Provided VHF wave and a UHF wave were sent over an area without obstacle; the VHF wave would go almost two times faster than UHF. Even though VHF can pass through hindrance better and go farther, it is not always the better.

It's because of the difference between the VHF vs. UHF signal's reaction around structures. Remember that UHF signals are shorter than VHF. It is essential when you're in or around buildings.

Tips to Increase Your Range

  • Open the ‘Monitor’ function on your radio to listen for weak signals.
  • One of the easiest ways to amplify your range is to increase your height.
  • If you are near the edge of your field and getting a weak signal to try to get a higher location.
  • If you keep using an FRS / GMRS radio, shift to the GMRS channels.
  • Make sure that your communication is set to the higher power mode.

Calculating the Horizon

The higher your antenna, the further the horizon will be. For any given height of the antenna, use the following formula: Horizon at ground level (in kilometers) = 3.569 multiply by the square root of the height of antenna (in meters). So, if the antenna height is 6 feet (1.82880 meters), multiply the horizon (3.569), equals 4.83 kilometers, or 2.99 miles away.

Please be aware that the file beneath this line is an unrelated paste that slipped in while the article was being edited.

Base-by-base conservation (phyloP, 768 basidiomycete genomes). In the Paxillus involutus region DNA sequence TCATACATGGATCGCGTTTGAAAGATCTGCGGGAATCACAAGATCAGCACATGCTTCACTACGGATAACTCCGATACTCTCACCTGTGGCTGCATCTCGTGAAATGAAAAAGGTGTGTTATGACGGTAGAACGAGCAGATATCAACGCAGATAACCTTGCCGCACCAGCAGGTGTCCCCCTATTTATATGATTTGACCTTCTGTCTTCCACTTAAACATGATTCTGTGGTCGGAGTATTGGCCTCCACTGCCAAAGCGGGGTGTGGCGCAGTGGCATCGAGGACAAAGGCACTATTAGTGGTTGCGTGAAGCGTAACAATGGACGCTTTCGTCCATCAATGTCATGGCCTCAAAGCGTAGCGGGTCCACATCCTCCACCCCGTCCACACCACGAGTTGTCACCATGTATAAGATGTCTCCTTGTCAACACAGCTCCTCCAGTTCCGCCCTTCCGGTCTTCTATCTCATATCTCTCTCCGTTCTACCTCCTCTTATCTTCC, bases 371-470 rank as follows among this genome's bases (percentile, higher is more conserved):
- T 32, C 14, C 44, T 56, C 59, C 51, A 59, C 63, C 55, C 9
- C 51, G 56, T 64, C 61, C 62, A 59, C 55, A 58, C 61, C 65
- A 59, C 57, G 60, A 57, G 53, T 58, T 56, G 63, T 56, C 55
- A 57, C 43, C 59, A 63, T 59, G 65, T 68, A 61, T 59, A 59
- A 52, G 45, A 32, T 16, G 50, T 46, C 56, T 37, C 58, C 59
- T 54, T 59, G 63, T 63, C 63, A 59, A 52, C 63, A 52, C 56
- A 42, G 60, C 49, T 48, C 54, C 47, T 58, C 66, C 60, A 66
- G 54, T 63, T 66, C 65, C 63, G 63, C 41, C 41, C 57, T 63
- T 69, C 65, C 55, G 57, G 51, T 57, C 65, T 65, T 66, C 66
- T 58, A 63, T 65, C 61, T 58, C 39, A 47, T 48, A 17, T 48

• Antenna Height 1.82880 meters (6 feet off the ground)
  • Horizon at Ground Level x 3.569 kilometers.
  • Antenna Horizon 4.83 kilometers, (or 2.99 miles) away.

However, the example stated above assumes the receiving antenna on the ground. Increasing the receiving antenna’s height would expand the line-of-site even more. So if the receiving Antenna were also 6 feet off the ground, you could be able to communicate almost 6 miles without hindrance (2.99 miles + 2.99 miles).

Final Verdict

From the above discussion, we can see that VHF (Very High Frequency) Radio is very useful for transmitting and receiving over a long distance. Marine VHF radio is a combined transmitter and receiver that we call transceiver.

A VHF wave works two times faster than UHF if there is no hindrance between two transceivers. Even though VHF works faster than UHF, it is not suitable in all situations. VHF Radio works better if there is no obstacle between the two operators.

UHF is compatible with an environment where there is an obstruction like building or substantial element. Now you can decide which would be better for you.

One comment

  1. There are quite a few technical inaccuracies in this article.

    Regarding propagation, signals up to 15mhz regularly travel around the world in daytime regardless of the solar cycle. During solar maximum the MUF (maximum usable frequency) can go up to 30MHz. VHF below 100MHZ or so can also propagate hundreds of miles around the summer and winter solstice by skipping off of the E layer of the atmosphere. This isn’t reliable but does happen on a regular basis, especially at lower VHF.

    Lastly, all radio waves travel at the speed of light regardless of frequency. Light itself is nothing but really high frequency radio waves.